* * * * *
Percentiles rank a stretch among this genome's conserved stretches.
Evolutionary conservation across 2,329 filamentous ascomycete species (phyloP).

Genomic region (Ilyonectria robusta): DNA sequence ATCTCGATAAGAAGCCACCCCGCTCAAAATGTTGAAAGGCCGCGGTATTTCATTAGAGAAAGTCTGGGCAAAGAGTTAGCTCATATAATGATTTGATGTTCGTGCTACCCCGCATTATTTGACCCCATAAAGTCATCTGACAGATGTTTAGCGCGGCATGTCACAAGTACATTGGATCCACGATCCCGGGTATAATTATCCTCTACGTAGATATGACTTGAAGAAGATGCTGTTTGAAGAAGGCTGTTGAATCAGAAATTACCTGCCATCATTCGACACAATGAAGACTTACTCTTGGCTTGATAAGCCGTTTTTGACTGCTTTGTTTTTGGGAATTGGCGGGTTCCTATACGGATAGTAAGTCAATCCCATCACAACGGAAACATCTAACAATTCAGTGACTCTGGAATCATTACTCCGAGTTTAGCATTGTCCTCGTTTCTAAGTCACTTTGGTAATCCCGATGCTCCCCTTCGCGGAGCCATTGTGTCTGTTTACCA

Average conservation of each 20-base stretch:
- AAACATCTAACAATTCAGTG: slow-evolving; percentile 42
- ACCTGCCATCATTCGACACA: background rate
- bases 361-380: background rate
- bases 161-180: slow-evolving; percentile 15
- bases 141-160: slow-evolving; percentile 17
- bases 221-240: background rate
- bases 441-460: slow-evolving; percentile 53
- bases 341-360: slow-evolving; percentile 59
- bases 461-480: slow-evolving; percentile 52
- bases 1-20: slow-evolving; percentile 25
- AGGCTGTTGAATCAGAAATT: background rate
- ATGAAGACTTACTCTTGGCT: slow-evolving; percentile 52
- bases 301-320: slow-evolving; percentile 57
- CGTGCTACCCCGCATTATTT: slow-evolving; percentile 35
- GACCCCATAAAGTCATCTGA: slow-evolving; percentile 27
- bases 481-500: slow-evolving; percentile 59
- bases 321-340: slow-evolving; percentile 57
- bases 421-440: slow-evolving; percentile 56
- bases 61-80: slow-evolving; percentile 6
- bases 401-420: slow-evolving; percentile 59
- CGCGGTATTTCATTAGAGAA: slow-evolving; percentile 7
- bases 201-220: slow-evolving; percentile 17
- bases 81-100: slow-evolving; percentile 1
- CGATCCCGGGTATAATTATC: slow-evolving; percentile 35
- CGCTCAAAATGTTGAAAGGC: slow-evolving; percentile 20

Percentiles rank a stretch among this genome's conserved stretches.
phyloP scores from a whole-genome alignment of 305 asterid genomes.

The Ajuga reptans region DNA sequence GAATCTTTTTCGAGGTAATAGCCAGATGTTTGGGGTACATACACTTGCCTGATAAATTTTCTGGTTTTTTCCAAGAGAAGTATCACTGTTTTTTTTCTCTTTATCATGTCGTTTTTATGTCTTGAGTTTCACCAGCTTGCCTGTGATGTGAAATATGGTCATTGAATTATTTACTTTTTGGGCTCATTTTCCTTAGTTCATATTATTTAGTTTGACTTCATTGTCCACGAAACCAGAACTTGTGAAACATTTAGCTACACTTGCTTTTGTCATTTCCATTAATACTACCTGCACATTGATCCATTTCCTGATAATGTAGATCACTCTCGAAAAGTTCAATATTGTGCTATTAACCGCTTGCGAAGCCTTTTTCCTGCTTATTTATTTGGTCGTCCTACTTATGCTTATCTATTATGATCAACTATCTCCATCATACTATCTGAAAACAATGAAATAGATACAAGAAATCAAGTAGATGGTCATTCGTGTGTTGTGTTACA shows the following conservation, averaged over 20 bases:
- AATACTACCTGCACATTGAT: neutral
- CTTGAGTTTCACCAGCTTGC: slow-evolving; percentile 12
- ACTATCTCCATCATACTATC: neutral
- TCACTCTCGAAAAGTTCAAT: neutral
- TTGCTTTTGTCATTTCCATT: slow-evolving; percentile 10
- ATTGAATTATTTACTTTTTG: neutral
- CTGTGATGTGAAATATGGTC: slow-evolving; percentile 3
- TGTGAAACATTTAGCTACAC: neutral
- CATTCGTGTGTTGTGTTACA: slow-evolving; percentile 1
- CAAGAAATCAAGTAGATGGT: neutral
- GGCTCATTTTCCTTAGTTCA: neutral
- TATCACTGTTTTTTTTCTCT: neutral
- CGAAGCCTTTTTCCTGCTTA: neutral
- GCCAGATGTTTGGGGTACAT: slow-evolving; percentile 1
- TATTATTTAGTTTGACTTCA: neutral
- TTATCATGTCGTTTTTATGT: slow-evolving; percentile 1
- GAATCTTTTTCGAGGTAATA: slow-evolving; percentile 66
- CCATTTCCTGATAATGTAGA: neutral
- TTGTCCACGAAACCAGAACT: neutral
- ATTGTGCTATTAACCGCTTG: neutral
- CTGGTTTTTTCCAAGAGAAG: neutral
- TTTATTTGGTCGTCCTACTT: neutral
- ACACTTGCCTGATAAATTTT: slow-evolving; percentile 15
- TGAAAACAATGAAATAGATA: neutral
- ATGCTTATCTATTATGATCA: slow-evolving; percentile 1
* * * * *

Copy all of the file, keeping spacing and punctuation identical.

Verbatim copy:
Percentiles rank a stretch among this genome's conserved stretches.
Evolutionary conservation across 2,329 filamentous ascomycete species (phyloP).

Genomic region (Ilyonectria robusta): DNA sequence ATCTCGATAAGAAGCCACCCCGCTCAAAATGTTGAAAGGCCGCGGTATTTCATTAGAGAAAGTCTGGGCAAAGAGTTAGCTCATATAATGATTTGATGTTCGTGCTACCCCGCATTATTTGACCCCATAAAGTCATCTGACAGATGTTTAGCGCGGCATGTCACAAGTACATTGGATCCACGATCCCGGGTATAATTATCCTCTACGTAGATATGACTTGAAGAAGATGCTGTTTGAAGAAGGCTGTTGAATCAGAAATTACCTGCCATCATTCGACACAATGAAGACTTACTCTTGGCTTGATAAGCCGTTTTTGACTGCTTTGTTTTTGGGAATTGGCGGGTTCCTATACGGATAGTAAGTCAATCCCATCACAACGGAAACATCTAACAATTCAGTGACTCTGGAATCATTACTCCGAGTTTAGCATTGTCCTCGTTTCTAAGTCACTTTGGTAATCCCGATGCTCCCCTTCGCGGAGCCATTGTGTCTGTTTACCA

Average conservation of each 20-base stretch:
- AAACATCTAACAATTCAGTG: slow-evolving; percentile 42
- ACCTGCCATCATTCGACACA: background rate
- bases 361-380: background rate
- bases 161-180: slow-evolving; percentile 15
- bases 141-160: slow-evolving; percentile 17
- bases 221-240: background rate
- bases 441-460: slow-evolving; percentile 53
- bases 341-360: slow-evolving; percentile 59
- bases 461-480: slow-evolving; percentile 52
- bases 1-20: slow-evolving; percentile 25
- AGGCTGTTGAATCAGAAATT: background rate
- ATGAAGACTTACTCTTGGCT: slow-evolving; percentile 52
- bases 301-320: slow-evolving; percentile 57
- CGTGCTACCCCGCATTATTT: slow-evolving; percentile 35
- GACCCCATAAAGTCATCTGA: slow-evolving; percentile 27
- bases 481-500: slow-evolving; percentile 59
- bases 321-340: slow-evolving; percentile 57
- bases 421-440: slow-evolving; percentile 56
- bases 61-80: slow-evolving; percentile 6
- bases 401-420: slow-evolving; percentile 59
- CGCGGTATTTCATTAGAGAA: slow-evolving; percentile 7
- bases 201-220: slow-evolving; percentile 17
- bases 81-100: slow-evolving; percentile 1
- CGATCCCGGGTATAATTATC: slow-evolving; percentile 35
- CGCTCAAAATGTTGAAAGGC: slow-evolving; percentile 20

Percentiles rank a stretch among this genome's conserved stretches.
phyloP scores from a whole-genome alignment of 305 asterid genomes.

The Ajuga reptans region DNA sequence GAATCTTTTTCGAGGTAATAGCCAGATGTTTGGGGTACATACACTTGCCTGATAAATTTTCTGGTTTTTTCCAAGAGAAGTATCACTGTTTTTTTTCTCTTTATCATGTCGTTTTTATGTCTTGAGTTTCACCAGCTTGCCTGTGATGTGAAATATGGTCATTGAATTATTTACTTTTTGGGCTCATTTTCCTTAGTTCATATTATTTAGTTTGACTTCATTGTCCACGAAACCAGAACTTGTGAAACATTTAGCTACACTTGCTTTTGTCATTTCCATTAATACTACCTGCACATTGATCCATTTCCTGATAATGTAGATCACTCTCGAAAAGTTCAATATTGTGCTATTAACCGCTTGCGAAGCCTTTTTCCTGCTTATTTATTTGGTCGTCCTACTTATGCTTATCTATTATGATCAACTATCTCCATCATACTATCTGAAAACAATGAAATAGATACAAGAAATCAAGTAGATGGTCATTCGTGTGTTGTGTTACA shows the following conservation, averaged over 20 bases:
- AATACTACCTGCACATTGAT: neutral
- CTTGAGTTTCACCAGCTTGC: slow-evolving; percentile 12
- ACTATCTCCATCATACTATC: neutral
- TCACTCTCGAAAAGTTCAAT: neutral
- TTGCTTTTGTCATTTCCATT: slow-evolving; percentile 10
- ATTGAATTATTTACTTTTTG: neutral
- CTGTGATGTGAAATATGGTC: slow-evolving; percentile 3
- TGTGAAACATTTAGCTACAC: neutral
- CATTCGTGTGTTGTGTTACA: slow-evolving; percentile 1
- CAAGAAATCAAGTAGATGGT: neutral
- GGCTCATTTTCCTTAGTTCA: neutral
- TATCACTGTTTTTTTTCTCT: neutral
- CGAAGCCTTTTTCCTGCTTA: neutral
- GCCAGATGTTTGGGGTACAT: slow-evolving; percentile 1
- TATTATTTAGTTTGACTTCA: neutral
- TTATCATGTCGTTTTTATGT: slow-evolving; percentile 1
- GAATCTTTTTCGAGGTAATA: slow-evolving; percentile 66
- CCATTTCCTGATAATGTAGA: neutral
- TTGTCCACGAAACCAGAACT: neutral
- ATTGTGCTATTAACCGCTTG: neutral
- CTGGTTTTTTCCAAGAGAAG: neutral
- TTTATTTGGTCGTCCTACTT: neutral
- ACACTTGCCTGATAAATTTT: slow-evolving; percentile 15
- TGAAAACAATGAAATAGATA: neutral
- ATGCTTATCTATTATGATCA: slow-evolving; percentile 1